Russia's President Vladimir Putin has signalled a tough fight with the European Union EU over oncoming talks about a future energy deal.

Russia’s President Vladimir Putin has signalled a tough fight with the European Union EU over oncoming talks about a future energy deal, as the European Commission has mapped out the key elements it would like to see in place. The developments have come as December 1 negotiations approach on renewing the existing EU-Russia Partnership and Cooperation Agreement, which is to be replaced with a new deal, maybe called a Strategic Partnership Agreement.

Speaking after an informal EU heads of government summit at Lahti, Finland, to which he had been invited, Putin stressed that the agreement would not involve Russia accepting the terms of the 1991 multilateral Energy Charter Treaty, agreed by Boris Yeltsin in 1991, which would see EU firms breaking Gazprom‚s monopoly on Russian and Central Asian gas supplies and accessing Russia energy networks.

He said: “We are not against the principles laid down in the Energy Charter but we believe that certain provisions need to be further specified, or a different document needs to be developed”, claiming a charter-based deal “cannot be solid”.

Indeed, the Russian president would not even confirm whether the newagreement would have a chapter on energy. He said: “We don’t know if it’s going to be a separate document. It’s too premature to discuss it”.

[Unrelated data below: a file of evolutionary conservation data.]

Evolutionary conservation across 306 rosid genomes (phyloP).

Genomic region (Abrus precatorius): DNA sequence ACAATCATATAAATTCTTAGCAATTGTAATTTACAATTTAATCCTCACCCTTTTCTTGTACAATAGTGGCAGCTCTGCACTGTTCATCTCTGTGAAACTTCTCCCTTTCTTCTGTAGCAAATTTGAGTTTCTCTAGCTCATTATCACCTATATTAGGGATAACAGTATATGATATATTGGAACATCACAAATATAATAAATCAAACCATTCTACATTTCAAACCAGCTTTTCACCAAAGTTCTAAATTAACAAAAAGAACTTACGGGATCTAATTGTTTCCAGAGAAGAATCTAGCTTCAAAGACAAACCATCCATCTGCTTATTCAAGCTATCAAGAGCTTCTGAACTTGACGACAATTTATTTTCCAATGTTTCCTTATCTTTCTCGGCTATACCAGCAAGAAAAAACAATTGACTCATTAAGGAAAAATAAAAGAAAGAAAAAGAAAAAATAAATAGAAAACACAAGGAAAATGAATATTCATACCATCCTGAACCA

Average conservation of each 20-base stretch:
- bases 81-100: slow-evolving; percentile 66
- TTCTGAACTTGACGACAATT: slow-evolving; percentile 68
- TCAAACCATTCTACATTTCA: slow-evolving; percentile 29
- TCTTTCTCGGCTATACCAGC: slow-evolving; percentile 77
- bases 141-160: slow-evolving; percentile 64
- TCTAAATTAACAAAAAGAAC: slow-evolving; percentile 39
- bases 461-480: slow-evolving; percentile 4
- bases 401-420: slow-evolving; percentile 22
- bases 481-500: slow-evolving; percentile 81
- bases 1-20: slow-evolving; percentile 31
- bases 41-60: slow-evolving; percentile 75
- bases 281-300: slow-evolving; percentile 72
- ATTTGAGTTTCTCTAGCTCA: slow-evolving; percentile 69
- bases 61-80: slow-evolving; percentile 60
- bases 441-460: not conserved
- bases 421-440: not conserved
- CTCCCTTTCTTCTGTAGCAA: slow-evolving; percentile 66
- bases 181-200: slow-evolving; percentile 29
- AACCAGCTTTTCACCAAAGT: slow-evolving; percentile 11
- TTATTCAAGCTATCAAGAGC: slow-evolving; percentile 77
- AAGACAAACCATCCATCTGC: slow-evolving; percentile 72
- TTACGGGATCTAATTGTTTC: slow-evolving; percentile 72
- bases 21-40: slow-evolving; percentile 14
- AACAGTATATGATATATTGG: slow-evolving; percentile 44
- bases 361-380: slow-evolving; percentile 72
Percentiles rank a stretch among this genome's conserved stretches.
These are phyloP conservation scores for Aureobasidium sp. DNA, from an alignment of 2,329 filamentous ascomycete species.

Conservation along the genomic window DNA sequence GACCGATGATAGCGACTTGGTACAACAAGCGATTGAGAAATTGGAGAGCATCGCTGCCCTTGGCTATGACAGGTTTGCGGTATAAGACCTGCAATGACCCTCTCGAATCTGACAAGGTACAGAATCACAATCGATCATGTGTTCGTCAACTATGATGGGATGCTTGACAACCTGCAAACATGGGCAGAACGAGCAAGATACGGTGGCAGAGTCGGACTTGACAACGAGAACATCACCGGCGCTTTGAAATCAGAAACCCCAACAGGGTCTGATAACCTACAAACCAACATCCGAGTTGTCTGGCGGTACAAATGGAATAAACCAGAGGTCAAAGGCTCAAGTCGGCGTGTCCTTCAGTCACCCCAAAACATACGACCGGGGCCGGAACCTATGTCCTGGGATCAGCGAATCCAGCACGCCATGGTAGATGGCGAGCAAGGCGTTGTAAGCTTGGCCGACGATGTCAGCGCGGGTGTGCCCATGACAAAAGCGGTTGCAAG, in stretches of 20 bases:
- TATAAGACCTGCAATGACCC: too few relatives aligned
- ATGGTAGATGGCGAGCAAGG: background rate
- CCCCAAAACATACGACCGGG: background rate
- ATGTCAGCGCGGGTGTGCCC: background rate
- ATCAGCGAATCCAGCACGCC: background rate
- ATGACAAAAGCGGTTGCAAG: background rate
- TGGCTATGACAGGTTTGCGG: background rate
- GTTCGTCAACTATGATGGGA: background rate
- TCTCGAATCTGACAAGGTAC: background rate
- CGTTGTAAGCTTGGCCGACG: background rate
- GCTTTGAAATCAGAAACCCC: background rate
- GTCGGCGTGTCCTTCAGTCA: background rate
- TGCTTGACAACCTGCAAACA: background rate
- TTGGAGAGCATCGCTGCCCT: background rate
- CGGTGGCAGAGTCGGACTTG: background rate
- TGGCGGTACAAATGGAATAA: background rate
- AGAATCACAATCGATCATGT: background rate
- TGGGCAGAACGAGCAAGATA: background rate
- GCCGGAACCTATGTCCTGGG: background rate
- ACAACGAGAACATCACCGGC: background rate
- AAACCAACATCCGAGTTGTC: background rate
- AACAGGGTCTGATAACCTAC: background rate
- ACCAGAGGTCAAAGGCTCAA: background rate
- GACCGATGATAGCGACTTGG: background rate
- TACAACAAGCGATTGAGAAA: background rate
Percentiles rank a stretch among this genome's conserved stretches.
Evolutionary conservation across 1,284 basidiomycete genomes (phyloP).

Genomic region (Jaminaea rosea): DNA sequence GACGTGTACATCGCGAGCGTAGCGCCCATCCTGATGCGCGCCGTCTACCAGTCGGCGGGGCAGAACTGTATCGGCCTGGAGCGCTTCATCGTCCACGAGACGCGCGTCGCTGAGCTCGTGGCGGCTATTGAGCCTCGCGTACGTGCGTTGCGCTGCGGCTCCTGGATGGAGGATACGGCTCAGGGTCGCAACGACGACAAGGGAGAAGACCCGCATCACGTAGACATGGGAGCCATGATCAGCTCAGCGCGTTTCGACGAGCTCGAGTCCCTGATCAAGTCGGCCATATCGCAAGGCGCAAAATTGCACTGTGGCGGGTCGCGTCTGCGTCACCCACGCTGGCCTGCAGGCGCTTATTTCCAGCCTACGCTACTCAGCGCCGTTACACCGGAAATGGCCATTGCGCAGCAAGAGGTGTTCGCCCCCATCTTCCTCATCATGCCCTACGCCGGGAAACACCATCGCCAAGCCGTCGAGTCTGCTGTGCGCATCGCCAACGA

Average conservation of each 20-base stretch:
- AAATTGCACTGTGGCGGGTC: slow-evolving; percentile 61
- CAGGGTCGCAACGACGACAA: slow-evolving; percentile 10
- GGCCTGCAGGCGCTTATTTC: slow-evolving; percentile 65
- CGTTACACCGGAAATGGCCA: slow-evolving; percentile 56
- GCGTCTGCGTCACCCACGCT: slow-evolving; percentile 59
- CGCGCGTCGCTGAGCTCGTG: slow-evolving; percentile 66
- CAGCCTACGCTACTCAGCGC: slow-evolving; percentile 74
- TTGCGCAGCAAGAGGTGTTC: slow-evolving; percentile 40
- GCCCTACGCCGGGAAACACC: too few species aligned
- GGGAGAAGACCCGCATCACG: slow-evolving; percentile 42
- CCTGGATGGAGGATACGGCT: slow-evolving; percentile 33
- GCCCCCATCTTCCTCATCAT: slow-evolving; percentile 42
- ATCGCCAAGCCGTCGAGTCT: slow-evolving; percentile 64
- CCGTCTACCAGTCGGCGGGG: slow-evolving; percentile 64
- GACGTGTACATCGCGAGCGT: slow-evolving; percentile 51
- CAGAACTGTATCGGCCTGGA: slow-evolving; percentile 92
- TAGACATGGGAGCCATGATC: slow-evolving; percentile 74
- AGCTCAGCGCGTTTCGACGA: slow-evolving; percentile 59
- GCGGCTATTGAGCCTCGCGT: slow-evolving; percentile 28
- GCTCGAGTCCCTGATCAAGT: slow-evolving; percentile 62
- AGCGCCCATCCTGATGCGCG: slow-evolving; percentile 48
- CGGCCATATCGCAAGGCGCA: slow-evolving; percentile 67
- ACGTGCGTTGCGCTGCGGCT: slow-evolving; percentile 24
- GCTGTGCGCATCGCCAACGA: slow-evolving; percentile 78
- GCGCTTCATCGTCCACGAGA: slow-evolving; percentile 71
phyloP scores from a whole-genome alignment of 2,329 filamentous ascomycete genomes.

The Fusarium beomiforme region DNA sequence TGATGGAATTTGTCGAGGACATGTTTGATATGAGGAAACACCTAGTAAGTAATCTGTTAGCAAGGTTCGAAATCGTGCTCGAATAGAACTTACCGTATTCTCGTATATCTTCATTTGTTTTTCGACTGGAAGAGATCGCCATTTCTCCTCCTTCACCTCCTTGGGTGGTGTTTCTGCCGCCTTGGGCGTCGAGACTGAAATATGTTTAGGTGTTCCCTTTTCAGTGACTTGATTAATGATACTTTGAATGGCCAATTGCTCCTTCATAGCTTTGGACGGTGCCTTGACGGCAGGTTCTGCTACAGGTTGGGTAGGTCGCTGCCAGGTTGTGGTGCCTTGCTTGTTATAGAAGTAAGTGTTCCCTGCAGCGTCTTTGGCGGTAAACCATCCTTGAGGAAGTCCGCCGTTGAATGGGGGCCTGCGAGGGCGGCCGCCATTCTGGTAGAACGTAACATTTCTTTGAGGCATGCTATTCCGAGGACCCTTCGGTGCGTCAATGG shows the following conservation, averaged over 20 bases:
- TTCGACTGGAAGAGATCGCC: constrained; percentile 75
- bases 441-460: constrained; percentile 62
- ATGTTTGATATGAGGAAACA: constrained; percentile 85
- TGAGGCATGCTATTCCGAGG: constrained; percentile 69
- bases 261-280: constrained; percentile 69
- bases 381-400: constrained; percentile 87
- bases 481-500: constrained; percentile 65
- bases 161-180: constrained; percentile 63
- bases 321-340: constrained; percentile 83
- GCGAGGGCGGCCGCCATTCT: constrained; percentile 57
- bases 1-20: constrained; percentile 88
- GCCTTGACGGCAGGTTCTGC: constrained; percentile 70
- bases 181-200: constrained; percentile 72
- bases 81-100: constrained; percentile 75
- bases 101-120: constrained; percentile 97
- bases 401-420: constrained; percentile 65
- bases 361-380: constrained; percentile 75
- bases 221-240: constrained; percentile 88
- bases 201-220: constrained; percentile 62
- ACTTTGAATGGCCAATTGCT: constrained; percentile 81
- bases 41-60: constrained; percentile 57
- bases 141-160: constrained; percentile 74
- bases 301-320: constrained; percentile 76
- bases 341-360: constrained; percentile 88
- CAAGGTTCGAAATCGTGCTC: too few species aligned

However, he was at least optimistic that agreement could be struck. “… in the field of energ … We believe that, even with respect to those matters which are the subject of dispute today, we will reach accord.”

The meeting followed the release of a European Commission Communication‚ (policy paper) on EU energy relations with non-EU countries. It underlined what it sees as the ace in the EU’s hand – cash – for investment in the Russian energy sector. It said: “With the current levels of investment in production, transport and distribution of energy products, concerns have been expressed that Russia may not be able adequately to satisfy the growing demand on both its export and domestic markets.” As a result, Brussels said it was prepared to participate in “a strong joint effort to improve the energy efficiency of the Russian economy”, but for this to be possible, legal “conditions regulating and fostering energy trade and cross investments between the EU and Russia would be required.”

The paper fleshes out the possible bones of a deal:

*Russia gets a stronger direct presence in the EU market in electricity and gas suppliers via commercial buy-outs, it also gets long-term gas supply contracts, and is offered the integration of its power grids with those in the EU along with free trade for electricity and nuclear material sales.

*The EU gets “non-discriminatory and fair treatment from Russia in their energy relationship”. This would be across the board: regarding Russian energy supplies; access to the Russian market for EU investors, including acquisitions; third party access to pipelines within Russia, including for carrying gas and oil from the Caspian Sea and Central Asia; respect for competition rules, plus high levels of environmental security and safety.